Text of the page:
Monday, March 10, 2014

How to make a Flour-paste crackle effect.

Last year I took an online course with Ineke Berlyn about making Journal Quilts, one piece for every month but with the same theme to explore, the same size and with a new technique every month. My choice of theme was "Urns" and one technique I learnt one month, was to make pattern with crackled flour paste and acrylic paint.

Above is my March JQ with a piece of flour crackled fabric. Size A4

Prepare a 12" or 20 cm square of light or white cotton to make a piece of fabric with a crackle effect.
Gradually mix 100 grams of strong or ordinary white bread flour with about 150 ml of water with a whisk to make a smooth, medium thick pancake of batter.
Place the white fabric onto a some old newspaper and spread the batter in a thin layer over the fabric, using an old credit card or a squeegee. You can use any kind of flour. Whole wheat flour will give a coarser layer of batter and coarser crackle.
Leave to dry flat.
When totally dry you can crackle the flour crust.
Place it on a drop-cloth of plastic, flour- side up.
Mix a dark acrylic paint or fabric paint with a tiny bit of water.
Thoroughly rub it onto the fabric and into the crackles, use different colors if you like.
Leave it to dry again, overnight. Rinse out the flour and wash.

(This can also be done with a piece of dry soda-soaked cotton fabric and procion dye paste, left to cure and wash out. I have never tested this, but I think it would be wort a trial).

You will end up with an interesting textured piece of fabric.

Above are some of my flour crackled fabrics.
Good Luck with your crackling!


(Also this year I am making JQ ́s on-line with Ineke Berlyn. The theme is chosen by her and it is landscapes. It is really very challenging and much inspiering). 


  1. Ann-Mari your fabrics are lovely. Great textures, the JQ is stunning too. Thanks for the instructions I will give them a go. I tried this once before but made the mistake of drying the fabric on a very low heat in the oven, it crackled and looked good but I couldn't get the flour paste out so never tried that again! Guess the oven was the mistake.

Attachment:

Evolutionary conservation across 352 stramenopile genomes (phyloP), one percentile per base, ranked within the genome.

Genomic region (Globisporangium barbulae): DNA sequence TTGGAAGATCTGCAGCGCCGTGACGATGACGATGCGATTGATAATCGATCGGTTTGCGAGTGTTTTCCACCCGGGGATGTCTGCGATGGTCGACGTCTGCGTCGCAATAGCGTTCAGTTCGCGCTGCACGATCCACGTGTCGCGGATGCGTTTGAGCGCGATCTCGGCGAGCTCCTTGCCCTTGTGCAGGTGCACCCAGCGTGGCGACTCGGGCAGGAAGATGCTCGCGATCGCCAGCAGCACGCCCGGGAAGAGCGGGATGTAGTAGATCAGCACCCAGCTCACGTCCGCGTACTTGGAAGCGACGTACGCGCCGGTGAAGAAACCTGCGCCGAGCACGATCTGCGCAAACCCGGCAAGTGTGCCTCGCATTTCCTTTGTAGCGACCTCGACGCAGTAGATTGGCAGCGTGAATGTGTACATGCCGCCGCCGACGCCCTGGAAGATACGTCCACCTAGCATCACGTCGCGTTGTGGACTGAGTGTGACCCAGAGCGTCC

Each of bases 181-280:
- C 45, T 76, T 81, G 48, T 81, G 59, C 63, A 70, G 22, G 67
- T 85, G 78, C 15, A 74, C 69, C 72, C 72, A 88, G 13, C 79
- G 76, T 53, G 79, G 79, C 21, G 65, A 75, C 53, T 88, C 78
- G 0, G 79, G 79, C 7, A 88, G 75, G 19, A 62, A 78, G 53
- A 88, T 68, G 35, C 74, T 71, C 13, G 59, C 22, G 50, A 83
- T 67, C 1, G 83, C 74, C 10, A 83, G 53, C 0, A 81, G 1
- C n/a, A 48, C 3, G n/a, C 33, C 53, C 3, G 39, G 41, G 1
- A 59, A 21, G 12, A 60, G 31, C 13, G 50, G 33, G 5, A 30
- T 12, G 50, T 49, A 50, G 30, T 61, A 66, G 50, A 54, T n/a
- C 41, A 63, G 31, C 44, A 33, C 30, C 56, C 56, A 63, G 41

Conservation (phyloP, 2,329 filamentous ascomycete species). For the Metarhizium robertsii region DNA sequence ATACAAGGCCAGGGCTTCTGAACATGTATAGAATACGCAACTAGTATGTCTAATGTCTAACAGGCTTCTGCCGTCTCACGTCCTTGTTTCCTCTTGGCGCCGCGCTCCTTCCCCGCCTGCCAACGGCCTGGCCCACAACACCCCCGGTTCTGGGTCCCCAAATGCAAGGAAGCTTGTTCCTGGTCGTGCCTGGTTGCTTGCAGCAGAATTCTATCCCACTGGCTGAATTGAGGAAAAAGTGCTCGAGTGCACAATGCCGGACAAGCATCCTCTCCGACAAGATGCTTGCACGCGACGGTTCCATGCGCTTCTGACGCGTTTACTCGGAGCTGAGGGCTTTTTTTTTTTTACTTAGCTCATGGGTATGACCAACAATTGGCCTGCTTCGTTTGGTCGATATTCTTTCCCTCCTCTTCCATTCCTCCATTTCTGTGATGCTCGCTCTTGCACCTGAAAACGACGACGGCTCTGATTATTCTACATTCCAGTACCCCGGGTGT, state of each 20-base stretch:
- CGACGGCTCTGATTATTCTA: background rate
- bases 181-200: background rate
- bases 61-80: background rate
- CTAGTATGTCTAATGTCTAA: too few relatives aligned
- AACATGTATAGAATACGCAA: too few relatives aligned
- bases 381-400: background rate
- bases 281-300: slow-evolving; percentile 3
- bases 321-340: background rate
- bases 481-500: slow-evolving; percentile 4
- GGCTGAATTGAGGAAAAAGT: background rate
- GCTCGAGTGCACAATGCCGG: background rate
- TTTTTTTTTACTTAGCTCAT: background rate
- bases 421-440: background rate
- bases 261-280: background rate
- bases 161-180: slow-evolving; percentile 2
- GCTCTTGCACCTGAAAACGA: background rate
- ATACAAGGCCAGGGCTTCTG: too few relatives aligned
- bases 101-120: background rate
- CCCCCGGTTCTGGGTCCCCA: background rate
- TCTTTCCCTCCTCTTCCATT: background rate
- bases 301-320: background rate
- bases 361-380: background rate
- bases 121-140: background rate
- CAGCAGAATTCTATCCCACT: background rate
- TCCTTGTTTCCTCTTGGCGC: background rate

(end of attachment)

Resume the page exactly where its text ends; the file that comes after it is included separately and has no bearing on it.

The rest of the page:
2. Thanks Ann-Mari. I tried this a few weeks ago, and it worked well. I did get the flour out, Margy, but it needed soaking and scraping. It still seems to feel a little stiff, but I can sew through by machine. I crackled it a bit, painted one colour, then crackled it some more and did a second colour. Worked well.

  3. Thank you, Ann-Mari! I would like to try this method!

  4. Very good tutorial, Ann-Mari. I have tried this technique too but your fabrics have much better crackle than mine so I need to try it again!

  5. Great idea, Ann-Mari! I use the crackle technique a lot in my pictorial quilts, for example, the dirt road in 'Barmah Forest', the water in 'Nathalia After the Rain' and the crayfish in 'Pinned to the Wall' (from the 'ten' challenge ACQ to be unveiled).

  6. You can also scratch in writing and gestural marks with a sate stick- you can't really make out what the marks are, as they break down, but it gives an interesting effect.

  7. I tried this technique but after washing everything got so dull as the flour took too hard to get removed and i had to wash harder which led all the paint faded as well. Please advice solution

    1. I recommend 2 things to fix the problem.
      1- if you over mix the flour mixture (too much stirring) you will begin to develop the gluten thereby making glue. Try not to stir your mixture any longer than is absolutely necessary. The crust will be easier to remove.
      2- Use concentrated dye liquid instead of acrylic paint. Dye does not scrub off like paint does. It also produces a crisper more photo-like image.

  8. I have done this, then painted with thickened procion mx dyes. Again. It took a lot of soaking in water...for a couple of days as I remember...scrubbing a little then soaking in clean water again.

  9. Sadly I noticed Ineke passed away recently.

  10. "I learnt".......

  11. thanks for all the comments and the lesson details, very helpful

  12. Hi, thanks for the info. Do you think it is possible to use a different kind of flower? Maybe rice flower that doesn't have gluten? Would that take care of the problem of too much stirring?